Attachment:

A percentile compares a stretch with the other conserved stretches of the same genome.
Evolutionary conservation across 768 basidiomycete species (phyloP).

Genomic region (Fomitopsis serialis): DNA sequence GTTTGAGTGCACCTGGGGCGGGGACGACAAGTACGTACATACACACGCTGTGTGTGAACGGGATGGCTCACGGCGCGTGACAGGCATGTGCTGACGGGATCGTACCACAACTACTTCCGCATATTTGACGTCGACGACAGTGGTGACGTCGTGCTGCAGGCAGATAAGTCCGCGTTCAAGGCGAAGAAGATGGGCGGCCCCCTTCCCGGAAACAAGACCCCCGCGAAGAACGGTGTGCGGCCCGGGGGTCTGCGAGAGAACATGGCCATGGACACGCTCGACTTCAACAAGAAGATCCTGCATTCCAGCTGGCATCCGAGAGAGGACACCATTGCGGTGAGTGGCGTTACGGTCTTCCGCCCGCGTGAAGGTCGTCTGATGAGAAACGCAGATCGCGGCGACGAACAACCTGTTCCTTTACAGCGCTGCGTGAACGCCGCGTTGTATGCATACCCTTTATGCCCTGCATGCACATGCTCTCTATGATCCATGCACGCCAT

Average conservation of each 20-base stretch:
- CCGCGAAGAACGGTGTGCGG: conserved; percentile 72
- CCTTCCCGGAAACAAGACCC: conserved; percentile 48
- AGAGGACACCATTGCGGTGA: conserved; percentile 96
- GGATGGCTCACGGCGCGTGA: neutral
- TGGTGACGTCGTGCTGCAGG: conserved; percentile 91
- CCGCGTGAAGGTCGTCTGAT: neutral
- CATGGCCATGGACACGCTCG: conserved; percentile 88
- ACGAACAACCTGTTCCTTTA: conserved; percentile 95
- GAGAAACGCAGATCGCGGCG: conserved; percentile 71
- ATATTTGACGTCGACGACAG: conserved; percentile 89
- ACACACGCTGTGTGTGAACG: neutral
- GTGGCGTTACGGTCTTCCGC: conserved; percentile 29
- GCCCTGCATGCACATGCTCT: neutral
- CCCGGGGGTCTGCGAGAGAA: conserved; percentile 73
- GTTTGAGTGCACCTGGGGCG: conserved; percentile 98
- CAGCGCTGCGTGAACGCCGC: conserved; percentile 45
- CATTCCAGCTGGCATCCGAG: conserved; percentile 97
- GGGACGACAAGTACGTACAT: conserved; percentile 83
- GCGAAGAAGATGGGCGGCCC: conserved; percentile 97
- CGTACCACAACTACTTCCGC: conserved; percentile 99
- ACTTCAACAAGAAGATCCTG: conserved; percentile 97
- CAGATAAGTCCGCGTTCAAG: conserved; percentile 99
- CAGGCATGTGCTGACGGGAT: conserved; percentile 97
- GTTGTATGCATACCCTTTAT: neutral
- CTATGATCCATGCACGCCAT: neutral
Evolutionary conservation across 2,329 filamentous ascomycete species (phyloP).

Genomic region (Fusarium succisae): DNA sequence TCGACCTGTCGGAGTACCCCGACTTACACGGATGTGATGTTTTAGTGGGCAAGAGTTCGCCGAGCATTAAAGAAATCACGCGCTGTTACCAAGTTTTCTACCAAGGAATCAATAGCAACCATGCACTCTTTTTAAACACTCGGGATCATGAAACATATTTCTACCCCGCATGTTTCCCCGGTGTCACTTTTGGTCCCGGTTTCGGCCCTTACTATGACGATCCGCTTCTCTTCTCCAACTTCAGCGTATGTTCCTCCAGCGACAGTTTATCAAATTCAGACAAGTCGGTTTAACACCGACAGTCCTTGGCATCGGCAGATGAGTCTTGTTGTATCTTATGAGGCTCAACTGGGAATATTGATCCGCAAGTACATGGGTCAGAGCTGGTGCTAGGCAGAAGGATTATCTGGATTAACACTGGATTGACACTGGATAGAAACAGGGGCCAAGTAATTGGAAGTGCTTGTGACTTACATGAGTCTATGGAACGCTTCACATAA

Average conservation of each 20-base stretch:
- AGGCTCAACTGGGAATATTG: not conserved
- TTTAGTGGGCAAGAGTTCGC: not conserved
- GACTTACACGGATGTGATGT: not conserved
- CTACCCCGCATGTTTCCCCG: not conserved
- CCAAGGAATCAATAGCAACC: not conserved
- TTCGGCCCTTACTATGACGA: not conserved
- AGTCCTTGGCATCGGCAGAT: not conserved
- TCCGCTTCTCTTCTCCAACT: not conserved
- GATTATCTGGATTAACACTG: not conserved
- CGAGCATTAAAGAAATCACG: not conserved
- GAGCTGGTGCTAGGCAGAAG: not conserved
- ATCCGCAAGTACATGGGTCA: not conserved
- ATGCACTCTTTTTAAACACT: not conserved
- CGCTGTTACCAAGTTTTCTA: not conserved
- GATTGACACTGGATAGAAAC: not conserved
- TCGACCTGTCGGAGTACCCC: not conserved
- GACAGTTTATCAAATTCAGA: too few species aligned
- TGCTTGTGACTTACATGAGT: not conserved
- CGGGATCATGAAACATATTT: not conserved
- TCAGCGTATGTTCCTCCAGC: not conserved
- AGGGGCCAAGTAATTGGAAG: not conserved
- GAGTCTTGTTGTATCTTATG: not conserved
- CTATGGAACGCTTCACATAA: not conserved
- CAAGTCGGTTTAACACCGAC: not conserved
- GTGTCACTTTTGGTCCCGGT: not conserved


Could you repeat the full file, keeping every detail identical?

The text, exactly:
A percentile compares a stretch with the other conserved stretches of the same genome.
Evolutionary conservation across 768 basidiomycete species (phyloP).

Genomic region (Fomitopsis serialis): DNA sequence GTTTGAGTGCACCTGGGGCGGGGACGACAAGTACGTACATACACACGCTGTGTGTGAACGGGATGGCTCACGGCGCGTGACAGGCATGTGCTGACGGGATCGTACCACAACTACTTCCGCATATTTGACGTCGACGACAGTGGTGACGTCGTGCTGCAGGCAGATAAGTCCGCGTTCAAGGCGAAGAAGATGGGCGGCCCCCTTCCCGGAAACAAGACCCCCGCGAAGAACGGTGTGCGGCCCGGGGGTCTGCGAGAGAACATGGCCATGGACACGCTCGACTTCAACAAGAAGATCCTGCATTCCAGCTGGCATCCGAGAGAGGACACCATTGCGGTGAGTGGCGTTACGGTCTTCCGCCCGCGTGAAGGTCGTCTGATGAGAAACGCAGATCGCGGCGACGAACAACCTGTTCCTTTACAGCGCTGCGTGAACGCCGCGTTGTATGCATACCCTTTATGCCCTGCATGCACATGCTCTCTATGATCCATGCACGCCAT

Average conservation of each 20-base stretch:
- CCGCGAAGAACGGTGTGCGG: conserved; percentile 72
- CCTTCCCGGAAACAAGACCC: conserved; percentile 48
- AGAGGACACCATTGCGGTGA: conserved; percentile 96
- GGATGGCTCACGGCGCGTGA: neutral
- TGGTGACGTCGTGCTGCAGG: conserved; percentile 91
- CCGCGTGAAGGTCGTCTGAT: neutral
- CATGGCCATGGACACGCTCG: conserved; percentile 88
- ACGAACAACCTGTTCCTTTA: conserved; percentile 95
- GAGAAACGCAGATCGCGGCG: conserved; percentile 71
- ATATTTGACGTCGACGACAG: conserved; percentile 89
- ACACACGCTGTGTGTGAACG: neutral
- GTGGCGTTACGGTCTTCCGC: conserved; percentile 29
- GCCCTGCATGCACATGCTCT: neutral
- CCCGGGGGTCTGCGAGAGAA: conserved; percentile 73
- GTTTGAGTGCACCTGGGGCG: conserved; percentile 98
- CAGCGCTGCGTGAACGCCGC: conserved; percentile 45
- CATTCCAGCTGGCATCCGAG: conserved; percentile 97
- GGGACGACAAGTACGTACAT: conserved; percentile 83
- GCGAAGAAGATGGGCGGCCC: conserved; percentile 97
- CGTACCACAACTACTTCCGC: conserved; percentile 99
- ACTTCAACAAGAAGATCCTG: conserved; percentile 97
- CAGATAAGTCCGCGTTCAAG: conserved; percentile 99
- CAGGCATGTGCTGACGGGAT: conserved; percentile 97
- GTTGTATGCATACCCTTTAT: neutral
- CTATGATCCATGCACGCCAT: neutral
Evolutionary conservation across 2,329 filamentous ascomycete species (phyloP).

Genomic region (Fusarium succisae): DNA sequence TCGACCTGTCGGAGTACCCCGACTTACACGGATGTGATGTTTTAGTGGGCAAGAGTTCGCCGAGCATTAAAGAAATCACGCGCTGTTACCAAGTTTTCTACCAAGGAATCAATAGCAACCATGCACTCTTTTTAAACACTCGGGATCATGAAACATATTTCTACCCCGCATGTTTCCCCGGTGTCACTTTTGGTCCCGGTTTCGGCCCTTACTATGACGATCCGCTTCTCTTCTCCAACTTCAGCGTATGTTCCTCCAGCGACAGTTTATCAAATTCAGACAAGTCGGTTTAACACCGACAGTCCTTGGCATCGGCAGATGAGTCTTGTTGTATCTTATGAGGCTCAACTGGGAATATTGATCCGCAAGTACATGGGTCAGAGCTGGTGCTAGGCAGAAGGATTATCTGGATTAACACTGGATTGACACTGGATAGAAACAGGGGCCAAGTAATTGGAAGTGCTTGTGACTTACATGAGTCTATGGAACGCTTCACATAA

Average conservation of each 20-base stretch:
- AGGCTCAACTGGGAATATTG: not conserved
- TTTAGTGGGCAAGAGTTCGC: not conserved
- GACTTACACGGATGTGATGT: not conserved
- CTACCCCGCATGTTTCCCCG: not conserved
- CCAAGGAATCAATAGCAACC: not conserved
- TTCGGCCCTTACTATGACGA: not conserved
- AGTCCTTGGCATCGGCAGAT: not conserved
- TCCGCTTCTCTTCTCCAACT: not conserved
- GATTATCTGGATTAACACTG: not conserved
- CGAGCATTAAAGAAATCACG: not conserved
- GAGCTGGTGCTAGGCAGAAG: not conserved
- ATCCGCAAGTACATGGGTCA: not conserved
- ATGCACTCTTTTTAAACACT: not conserved
- CGCTGTTACCAAGTTTTCTA: not conserved
- GATTGACACTGGATAGAAAC: not conserved
- TCGACCTGTCGGAGTACCCC: not conserved
- GACAGTTTATCAAATTCAGA: too few species aligned
- TGCTTGTGACTTACATGAGT: not conserved
- CGGGATCATGAAACATATTT: not conserved
- TCAGCGTATGTTCCTCCAGC: not conserved
- AGGGGCCAAGTAATTGGAAG: not conserved
- GAGTCTTGTTGTATCTTATG: not conserved
- CTATGGAACGCTTCACATAA: not conserved
- CAAGTCGGTTTAACACCGAC: not conserved
- GTGTCACTTTTGGTCCCGGT: not conserved